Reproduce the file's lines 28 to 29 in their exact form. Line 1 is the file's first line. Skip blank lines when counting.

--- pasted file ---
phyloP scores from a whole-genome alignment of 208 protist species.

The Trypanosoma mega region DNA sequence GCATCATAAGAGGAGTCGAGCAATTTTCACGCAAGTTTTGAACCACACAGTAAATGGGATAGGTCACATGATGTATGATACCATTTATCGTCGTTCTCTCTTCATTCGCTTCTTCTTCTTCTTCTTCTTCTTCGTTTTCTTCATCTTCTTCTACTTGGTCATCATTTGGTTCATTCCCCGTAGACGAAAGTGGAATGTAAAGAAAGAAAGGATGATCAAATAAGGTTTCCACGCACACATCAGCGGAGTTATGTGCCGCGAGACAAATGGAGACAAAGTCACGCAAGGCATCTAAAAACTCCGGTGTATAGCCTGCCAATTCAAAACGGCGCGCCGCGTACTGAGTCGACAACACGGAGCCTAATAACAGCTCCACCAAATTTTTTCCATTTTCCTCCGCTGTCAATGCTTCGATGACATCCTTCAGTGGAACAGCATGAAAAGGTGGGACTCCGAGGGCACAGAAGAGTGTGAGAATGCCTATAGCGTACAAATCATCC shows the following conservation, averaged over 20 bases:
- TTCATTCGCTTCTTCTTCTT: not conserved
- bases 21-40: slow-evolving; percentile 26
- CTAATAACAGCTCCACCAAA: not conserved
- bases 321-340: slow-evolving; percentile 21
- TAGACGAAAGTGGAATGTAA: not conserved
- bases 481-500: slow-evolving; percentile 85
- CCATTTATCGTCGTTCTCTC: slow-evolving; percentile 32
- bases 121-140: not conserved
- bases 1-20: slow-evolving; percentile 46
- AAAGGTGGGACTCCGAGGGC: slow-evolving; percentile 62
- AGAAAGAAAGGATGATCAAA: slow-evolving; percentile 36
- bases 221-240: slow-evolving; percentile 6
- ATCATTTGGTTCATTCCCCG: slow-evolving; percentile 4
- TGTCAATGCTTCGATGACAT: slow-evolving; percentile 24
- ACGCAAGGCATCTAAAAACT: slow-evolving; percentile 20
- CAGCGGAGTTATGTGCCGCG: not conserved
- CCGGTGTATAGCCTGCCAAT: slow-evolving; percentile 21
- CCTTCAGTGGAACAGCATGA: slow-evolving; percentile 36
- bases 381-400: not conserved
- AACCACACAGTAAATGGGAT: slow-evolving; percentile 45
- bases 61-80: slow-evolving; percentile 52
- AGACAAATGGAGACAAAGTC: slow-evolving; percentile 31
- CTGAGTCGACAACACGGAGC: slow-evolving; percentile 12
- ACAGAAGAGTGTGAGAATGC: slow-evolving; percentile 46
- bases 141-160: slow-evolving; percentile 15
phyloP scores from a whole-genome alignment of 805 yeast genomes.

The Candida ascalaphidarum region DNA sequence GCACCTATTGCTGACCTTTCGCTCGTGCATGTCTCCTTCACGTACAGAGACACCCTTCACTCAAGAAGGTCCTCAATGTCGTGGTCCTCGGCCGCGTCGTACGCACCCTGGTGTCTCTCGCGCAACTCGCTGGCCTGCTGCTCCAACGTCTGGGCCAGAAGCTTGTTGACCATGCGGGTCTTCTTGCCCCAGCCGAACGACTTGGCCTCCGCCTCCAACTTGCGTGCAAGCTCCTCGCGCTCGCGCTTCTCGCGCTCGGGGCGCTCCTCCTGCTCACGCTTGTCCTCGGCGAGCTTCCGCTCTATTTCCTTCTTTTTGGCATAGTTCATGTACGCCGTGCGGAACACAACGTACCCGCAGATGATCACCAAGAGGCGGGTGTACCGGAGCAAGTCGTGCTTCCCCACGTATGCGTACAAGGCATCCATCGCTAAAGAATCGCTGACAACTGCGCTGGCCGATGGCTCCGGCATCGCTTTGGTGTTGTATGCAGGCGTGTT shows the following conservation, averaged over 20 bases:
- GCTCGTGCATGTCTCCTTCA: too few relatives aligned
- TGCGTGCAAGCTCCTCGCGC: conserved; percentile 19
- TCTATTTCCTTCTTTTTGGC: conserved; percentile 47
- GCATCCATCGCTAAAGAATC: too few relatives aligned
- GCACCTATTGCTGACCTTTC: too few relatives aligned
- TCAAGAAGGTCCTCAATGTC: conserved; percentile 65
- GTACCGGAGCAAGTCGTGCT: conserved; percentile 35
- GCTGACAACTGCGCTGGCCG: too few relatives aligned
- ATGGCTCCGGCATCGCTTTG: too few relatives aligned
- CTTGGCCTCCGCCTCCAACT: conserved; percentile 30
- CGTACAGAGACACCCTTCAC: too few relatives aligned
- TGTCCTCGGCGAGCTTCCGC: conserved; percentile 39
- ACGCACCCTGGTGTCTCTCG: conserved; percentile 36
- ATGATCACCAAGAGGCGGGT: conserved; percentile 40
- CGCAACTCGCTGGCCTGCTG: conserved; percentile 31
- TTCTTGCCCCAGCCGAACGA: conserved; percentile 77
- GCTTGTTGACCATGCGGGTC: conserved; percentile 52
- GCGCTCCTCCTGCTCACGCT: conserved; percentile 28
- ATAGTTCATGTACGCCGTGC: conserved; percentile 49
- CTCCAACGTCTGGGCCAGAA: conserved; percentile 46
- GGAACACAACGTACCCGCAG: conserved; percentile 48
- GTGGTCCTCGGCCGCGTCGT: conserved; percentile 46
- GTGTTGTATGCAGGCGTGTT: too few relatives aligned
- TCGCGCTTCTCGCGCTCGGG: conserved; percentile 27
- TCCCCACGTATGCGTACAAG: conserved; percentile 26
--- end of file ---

phyloP scores from a whole-genome alignment of 805 yeast genomes.

The Candida ascalaphidarum region DNA sequence GCACCTATTGCTGACCTTTCGCTCGTGCATGTCTCCTTCACGTACAGAGACACCCTTCACTCAAGAAGGTCCTCAATGTCGTGGTCCTCGGCCGCGTCGTACGCACCCTGGTGTCTCTCGCGCAACTCGCTGGCCTGCTGCTCCAACGTCTGGGCCAGAAGCTTGTTGACCATGCGGGTCTTCTTGCCCCAGCCGAACGACTTGGCCTCCGCCTCCAACTTGCGTGCAAGCTCCTCGCGCTCGCGCTTCTCGCGCTCGGGGCGCTCCTCCTGCTCACGCTTGTCCTCGGCGAGCTTCCGCTCTATTTCCTTCTTTTTGGCATAGTTCATGTACGCCGTGCGGAACACAACGTACCCGCAGATGATCACCAAGAGGCGGGTGTACCGGAGCAAGTCGTGCTTCCCCACGTATGCGTACAAGGCATCCATCGCTAAAGAATCGCTGACAACTGCGCTGGCCGATGGCTCCGGCATCGCTTTGGTGTTGTATGCAGGCGTGTT shows the following conservation, averaged over 20 bases: